Electrophysiological recordings were performed as described previously15. All electrophysiological recordings were performed in ACSF at 26 °C. ACSF was exchanged at a rate of 1 ml/min. A bipolar tungsten-stimulating electrode (WPI) was placed in the CA1 stratum radiatum region. fEPSPs were recorded from the CA1 stratum radiatum following 0.05-Hz test pulses. The recording electrode was set in a glass pipette (Harvard Apparatus) filled with ACSF. Electrical signals were amplified using a MultiClamp 700A (Molecular Devices) and digitized at 10 kHz and filtered at 2 KHz using a Digidata 1440 system with pCLAMP10 software (Molecular Devices).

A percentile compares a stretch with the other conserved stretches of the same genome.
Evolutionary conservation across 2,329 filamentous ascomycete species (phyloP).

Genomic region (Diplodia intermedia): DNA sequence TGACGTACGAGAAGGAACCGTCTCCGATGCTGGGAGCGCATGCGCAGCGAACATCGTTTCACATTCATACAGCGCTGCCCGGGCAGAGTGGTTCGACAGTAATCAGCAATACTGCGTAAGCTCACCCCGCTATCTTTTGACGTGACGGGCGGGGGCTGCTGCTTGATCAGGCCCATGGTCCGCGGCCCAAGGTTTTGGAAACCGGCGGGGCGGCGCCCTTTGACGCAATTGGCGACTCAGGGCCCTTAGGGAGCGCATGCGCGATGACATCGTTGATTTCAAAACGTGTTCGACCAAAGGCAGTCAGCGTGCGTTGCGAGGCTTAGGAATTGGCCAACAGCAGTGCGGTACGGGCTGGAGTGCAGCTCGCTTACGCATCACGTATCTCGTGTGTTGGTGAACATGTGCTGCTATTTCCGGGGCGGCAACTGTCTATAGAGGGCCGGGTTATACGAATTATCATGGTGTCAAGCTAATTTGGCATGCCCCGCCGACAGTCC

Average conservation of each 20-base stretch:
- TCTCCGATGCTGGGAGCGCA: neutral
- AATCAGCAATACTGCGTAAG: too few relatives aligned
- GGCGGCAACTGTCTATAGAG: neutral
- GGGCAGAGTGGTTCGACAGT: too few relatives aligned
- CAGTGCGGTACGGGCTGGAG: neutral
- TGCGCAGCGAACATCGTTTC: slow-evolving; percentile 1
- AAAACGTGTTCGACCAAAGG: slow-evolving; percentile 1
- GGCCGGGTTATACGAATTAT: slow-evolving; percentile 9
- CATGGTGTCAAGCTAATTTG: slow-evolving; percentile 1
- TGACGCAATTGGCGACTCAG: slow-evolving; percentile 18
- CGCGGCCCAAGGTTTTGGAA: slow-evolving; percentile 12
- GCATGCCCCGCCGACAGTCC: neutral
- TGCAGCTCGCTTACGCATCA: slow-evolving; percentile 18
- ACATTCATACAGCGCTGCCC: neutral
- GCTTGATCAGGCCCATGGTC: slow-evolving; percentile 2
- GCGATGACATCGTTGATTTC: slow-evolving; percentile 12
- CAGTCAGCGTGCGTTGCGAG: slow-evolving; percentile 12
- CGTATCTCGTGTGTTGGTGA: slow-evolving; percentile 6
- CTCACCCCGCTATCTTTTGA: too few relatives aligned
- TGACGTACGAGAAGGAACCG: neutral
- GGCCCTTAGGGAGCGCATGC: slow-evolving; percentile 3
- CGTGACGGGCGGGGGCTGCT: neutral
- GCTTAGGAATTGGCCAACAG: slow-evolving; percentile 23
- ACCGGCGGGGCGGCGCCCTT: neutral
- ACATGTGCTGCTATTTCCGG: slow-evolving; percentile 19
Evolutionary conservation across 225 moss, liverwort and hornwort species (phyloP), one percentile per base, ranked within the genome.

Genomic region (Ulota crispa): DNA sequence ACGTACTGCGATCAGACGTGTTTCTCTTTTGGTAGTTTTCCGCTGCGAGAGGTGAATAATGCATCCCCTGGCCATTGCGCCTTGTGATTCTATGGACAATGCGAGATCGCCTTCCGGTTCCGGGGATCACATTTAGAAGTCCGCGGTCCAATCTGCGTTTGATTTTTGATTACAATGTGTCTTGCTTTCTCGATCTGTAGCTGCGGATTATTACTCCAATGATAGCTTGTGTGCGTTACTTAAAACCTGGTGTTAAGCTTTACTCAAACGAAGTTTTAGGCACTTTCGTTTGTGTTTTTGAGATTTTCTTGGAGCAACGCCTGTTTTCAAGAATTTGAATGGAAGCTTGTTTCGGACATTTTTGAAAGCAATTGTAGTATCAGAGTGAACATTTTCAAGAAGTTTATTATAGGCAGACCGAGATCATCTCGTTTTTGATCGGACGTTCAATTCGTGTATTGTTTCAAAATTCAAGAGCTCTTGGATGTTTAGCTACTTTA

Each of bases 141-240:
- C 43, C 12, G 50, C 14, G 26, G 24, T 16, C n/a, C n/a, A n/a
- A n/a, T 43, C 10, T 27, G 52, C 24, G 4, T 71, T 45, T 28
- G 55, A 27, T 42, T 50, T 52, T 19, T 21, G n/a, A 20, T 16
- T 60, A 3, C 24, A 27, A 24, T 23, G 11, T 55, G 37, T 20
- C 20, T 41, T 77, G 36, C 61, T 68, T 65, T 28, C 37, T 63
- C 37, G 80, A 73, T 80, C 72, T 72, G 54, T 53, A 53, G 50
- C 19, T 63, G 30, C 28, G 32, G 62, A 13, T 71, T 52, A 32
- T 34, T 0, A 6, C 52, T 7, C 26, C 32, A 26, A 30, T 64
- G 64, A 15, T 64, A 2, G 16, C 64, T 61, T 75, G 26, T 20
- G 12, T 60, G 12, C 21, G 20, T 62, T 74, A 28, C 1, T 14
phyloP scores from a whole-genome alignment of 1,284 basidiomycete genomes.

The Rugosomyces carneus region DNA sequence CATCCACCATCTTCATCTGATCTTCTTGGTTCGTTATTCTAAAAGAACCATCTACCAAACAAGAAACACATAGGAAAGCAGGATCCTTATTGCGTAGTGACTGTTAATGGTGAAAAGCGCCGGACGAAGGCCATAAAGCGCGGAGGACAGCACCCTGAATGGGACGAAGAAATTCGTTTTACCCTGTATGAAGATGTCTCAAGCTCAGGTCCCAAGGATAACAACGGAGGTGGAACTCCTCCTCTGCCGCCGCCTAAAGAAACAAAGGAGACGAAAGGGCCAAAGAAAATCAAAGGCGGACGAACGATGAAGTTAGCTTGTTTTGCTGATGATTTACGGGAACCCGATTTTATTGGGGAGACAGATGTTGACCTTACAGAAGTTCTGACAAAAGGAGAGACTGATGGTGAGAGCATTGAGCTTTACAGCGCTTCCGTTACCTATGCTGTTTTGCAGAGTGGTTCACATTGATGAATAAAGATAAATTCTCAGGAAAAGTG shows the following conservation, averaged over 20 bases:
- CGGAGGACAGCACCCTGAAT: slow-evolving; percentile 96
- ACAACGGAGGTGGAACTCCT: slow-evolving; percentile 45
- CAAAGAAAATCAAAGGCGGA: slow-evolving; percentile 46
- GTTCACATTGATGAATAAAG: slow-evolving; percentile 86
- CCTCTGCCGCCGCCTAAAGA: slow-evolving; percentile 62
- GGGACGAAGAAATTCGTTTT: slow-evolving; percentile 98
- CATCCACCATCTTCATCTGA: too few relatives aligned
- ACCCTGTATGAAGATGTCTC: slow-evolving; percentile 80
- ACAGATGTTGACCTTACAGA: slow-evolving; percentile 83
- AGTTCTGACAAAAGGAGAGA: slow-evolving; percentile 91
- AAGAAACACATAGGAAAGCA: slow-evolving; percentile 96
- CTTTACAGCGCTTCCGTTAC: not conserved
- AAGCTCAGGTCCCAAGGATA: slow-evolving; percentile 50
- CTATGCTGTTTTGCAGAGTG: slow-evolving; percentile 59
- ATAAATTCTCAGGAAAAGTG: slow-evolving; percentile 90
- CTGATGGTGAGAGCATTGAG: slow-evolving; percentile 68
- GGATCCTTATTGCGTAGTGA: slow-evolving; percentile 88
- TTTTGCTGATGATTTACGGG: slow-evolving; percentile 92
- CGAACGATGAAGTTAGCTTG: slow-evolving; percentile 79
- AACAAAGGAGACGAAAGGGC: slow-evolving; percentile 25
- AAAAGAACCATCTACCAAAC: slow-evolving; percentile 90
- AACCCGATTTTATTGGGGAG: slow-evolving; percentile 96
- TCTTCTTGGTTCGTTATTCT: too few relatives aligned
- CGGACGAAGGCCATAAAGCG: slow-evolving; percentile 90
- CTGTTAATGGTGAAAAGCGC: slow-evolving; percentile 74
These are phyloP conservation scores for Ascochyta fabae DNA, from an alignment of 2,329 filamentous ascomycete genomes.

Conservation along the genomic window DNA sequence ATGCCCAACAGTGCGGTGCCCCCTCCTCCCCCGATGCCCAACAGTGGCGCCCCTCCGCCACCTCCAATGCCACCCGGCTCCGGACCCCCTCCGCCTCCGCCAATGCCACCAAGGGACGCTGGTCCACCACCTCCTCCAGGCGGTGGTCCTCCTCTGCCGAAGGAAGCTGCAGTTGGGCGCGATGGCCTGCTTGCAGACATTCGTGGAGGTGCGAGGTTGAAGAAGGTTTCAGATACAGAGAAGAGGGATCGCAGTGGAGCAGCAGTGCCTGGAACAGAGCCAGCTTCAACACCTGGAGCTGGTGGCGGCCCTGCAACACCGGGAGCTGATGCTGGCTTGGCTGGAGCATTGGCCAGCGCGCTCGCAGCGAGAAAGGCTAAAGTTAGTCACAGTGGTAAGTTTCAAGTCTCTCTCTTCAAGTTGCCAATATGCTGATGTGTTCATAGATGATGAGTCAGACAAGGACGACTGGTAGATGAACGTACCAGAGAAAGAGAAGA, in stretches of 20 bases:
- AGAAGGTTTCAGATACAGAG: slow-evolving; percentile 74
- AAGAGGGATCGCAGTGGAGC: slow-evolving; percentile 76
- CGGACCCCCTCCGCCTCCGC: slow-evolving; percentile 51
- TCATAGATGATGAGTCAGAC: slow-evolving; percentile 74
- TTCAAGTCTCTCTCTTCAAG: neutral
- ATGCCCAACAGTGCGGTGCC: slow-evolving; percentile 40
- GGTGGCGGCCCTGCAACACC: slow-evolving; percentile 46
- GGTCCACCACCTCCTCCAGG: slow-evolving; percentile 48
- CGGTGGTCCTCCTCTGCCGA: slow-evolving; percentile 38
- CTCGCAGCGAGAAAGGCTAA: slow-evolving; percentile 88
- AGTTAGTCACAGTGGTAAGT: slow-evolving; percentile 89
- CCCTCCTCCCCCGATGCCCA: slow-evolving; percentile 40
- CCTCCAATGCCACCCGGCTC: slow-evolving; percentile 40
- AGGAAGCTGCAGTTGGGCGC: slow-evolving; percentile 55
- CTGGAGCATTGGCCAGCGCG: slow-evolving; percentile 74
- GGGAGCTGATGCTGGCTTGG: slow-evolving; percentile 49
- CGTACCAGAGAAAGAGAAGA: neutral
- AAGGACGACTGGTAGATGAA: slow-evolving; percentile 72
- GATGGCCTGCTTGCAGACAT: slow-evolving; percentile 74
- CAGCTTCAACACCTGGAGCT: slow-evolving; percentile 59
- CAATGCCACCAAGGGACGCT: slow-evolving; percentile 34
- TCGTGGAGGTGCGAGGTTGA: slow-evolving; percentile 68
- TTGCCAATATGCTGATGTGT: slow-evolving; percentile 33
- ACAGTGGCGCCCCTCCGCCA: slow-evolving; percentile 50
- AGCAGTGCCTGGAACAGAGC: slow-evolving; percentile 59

Electron microscopic analysis was performed as described previously41 with partial modification. Eight-week-old Caps1 cKO and control mice were anaesthetized with CO2 gas and perfused with PBS (0.9% NaCl in 0.1 M phosphate buffer) and then with modified Karnovsky fixative (0.8% paraformaldehyde (PFA) [TAAB], 1.5% glutaraldehyde [Nacalai] in 0.15 M phosphate buffer) (the procedure was performed by investigators blinded to genotype). The brains were removed and post-fixed in 4% PFA in 0.1 M phosphate buffer at 4 °C overnight. The fixed brains were cut into coronal sections (100 µm thick) using a vibratome. The slices are placed in cacodylate buffer containing 2% OsO4 and 1.5% potassium ferrocyanide for 1 h at room temperature, followed by subsequent treatments with 1% thiocarbohydrazide solution for 20 min and the second osimium staining (2% aqueous OsO4) for 30 min both at room temperature. The slices were then placed in 2% aqueous uranyl acetate at 4 °C overnight. The slices were subsequently treated with lead aspartate solution (0.066 g of lead nitrate in 10 ml of 0.003 M aspartic acid, pH 5.5) at 60 °C for 30 min. The slices were dehydrated with a graded ethanol series (70, 90, 100 and 100%, 10 min each at 0 °C) and mounted with Durcupan/Araldite. Then, 40-nm serial sections were prepared using an UltracutT microtome (Leica). Images of the CA1 stratum radiatum were collected, using one animal each for control and Caps1 cKO, on a JEOL 1400CX electron microscope (JEOL) with a 100-kV beam. The images were analyzed using Photoshop (Adobe) and ImageJ (NIH) software. 3D reconstruction was carried out with Reconstruct software (SynapseWeb).